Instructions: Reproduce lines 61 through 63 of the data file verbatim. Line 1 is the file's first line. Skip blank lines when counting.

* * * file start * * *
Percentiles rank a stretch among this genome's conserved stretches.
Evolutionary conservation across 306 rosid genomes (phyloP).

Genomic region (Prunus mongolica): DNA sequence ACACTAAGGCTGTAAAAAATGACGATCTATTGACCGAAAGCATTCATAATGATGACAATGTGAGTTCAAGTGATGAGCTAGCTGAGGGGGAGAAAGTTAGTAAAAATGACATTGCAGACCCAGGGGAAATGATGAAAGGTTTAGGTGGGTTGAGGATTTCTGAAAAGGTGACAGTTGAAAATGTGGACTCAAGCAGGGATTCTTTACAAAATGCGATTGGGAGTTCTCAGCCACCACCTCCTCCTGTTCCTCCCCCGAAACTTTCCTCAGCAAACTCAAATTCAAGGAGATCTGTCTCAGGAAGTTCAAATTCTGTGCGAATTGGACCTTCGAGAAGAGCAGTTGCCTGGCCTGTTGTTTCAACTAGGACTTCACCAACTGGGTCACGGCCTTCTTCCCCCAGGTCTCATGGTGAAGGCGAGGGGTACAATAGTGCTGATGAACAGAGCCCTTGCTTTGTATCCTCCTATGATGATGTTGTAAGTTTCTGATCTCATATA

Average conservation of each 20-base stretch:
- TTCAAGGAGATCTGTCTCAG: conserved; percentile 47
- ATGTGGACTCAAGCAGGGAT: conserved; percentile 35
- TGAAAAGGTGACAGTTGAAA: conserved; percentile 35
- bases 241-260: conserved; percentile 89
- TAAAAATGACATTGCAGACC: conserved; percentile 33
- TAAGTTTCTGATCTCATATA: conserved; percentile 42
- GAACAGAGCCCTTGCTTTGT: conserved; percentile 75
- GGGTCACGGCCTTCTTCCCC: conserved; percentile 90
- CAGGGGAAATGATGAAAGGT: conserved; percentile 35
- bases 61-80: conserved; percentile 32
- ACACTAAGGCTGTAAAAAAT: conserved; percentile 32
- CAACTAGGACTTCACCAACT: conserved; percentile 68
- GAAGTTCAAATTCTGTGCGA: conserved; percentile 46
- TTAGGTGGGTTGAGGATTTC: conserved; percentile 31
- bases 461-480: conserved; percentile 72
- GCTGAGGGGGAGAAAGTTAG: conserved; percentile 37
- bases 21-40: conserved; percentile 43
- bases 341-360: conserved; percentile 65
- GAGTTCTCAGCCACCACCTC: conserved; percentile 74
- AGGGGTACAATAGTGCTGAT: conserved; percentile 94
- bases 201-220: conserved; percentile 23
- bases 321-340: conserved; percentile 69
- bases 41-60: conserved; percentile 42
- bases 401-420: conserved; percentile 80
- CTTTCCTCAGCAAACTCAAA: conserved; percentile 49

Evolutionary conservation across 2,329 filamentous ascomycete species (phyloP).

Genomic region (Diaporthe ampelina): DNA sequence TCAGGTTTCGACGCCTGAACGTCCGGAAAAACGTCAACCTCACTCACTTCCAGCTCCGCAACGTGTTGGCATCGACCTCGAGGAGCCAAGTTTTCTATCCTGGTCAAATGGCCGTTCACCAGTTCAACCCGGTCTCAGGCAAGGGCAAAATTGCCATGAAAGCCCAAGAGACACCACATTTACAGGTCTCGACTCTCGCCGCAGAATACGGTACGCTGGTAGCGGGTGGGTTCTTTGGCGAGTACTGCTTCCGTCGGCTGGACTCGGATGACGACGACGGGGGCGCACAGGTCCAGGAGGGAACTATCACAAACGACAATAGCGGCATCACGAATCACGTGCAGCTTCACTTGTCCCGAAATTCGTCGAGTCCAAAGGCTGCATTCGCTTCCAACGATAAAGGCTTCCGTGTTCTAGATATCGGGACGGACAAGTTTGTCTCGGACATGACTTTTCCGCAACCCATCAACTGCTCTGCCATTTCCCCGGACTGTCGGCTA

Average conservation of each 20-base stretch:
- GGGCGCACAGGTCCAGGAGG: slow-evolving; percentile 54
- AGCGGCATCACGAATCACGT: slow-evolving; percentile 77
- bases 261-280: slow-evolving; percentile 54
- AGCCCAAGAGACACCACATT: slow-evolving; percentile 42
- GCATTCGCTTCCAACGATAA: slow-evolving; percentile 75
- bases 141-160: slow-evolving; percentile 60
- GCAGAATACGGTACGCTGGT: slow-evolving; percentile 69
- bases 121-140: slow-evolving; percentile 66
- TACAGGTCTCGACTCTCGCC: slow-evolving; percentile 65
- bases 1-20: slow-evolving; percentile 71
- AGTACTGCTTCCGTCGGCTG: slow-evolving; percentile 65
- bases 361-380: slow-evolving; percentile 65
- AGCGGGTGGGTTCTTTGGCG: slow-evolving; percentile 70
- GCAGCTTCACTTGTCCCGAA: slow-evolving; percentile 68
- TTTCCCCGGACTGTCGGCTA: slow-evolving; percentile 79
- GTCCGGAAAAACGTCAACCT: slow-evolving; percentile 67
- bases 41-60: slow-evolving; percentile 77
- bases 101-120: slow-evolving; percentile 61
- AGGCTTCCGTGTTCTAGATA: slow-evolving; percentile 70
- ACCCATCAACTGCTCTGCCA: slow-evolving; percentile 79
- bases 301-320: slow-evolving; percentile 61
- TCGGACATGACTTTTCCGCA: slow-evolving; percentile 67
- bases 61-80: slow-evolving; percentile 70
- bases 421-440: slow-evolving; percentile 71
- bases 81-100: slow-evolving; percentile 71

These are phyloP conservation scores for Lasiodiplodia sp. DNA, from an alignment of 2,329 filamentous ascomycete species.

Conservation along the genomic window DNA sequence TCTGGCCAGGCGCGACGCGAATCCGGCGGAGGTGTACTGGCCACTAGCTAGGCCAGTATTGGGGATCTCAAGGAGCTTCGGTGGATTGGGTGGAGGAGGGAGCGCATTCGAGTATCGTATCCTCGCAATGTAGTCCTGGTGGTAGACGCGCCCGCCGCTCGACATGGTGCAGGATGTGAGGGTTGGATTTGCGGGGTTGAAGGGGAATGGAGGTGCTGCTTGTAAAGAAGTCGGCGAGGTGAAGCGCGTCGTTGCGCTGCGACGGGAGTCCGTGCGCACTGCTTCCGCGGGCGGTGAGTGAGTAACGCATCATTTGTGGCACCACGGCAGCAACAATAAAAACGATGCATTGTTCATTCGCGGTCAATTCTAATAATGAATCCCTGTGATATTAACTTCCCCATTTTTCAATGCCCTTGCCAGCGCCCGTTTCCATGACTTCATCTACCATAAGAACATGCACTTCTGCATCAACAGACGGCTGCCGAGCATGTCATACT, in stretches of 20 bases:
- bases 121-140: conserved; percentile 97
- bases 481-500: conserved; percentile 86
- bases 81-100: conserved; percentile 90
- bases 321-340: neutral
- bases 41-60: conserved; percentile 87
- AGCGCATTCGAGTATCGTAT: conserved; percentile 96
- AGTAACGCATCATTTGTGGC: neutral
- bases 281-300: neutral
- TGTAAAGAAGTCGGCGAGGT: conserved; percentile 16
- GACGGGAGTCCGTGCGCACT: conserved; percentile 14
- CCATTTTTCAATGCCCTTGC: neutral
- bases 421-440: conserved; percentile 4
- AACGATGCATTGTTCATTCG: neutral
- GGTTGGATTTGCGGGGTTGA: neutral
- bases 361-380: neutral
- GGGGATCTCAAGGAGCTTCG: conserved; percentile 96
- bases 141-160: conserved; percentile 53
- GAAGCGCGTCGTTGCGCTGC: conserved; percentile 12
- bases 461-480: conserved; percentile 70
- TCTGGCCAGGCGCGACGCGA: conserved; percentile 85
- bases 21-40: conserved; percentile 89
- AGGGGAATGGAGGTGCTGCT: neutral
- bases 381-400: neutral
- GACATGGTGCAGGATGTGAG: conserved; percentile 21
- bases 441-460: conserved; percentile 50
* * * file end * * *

- bases 481-500: conserved; percentile 86
- bases 81-100: conserved; percentile 90
- bases 321-340: neutral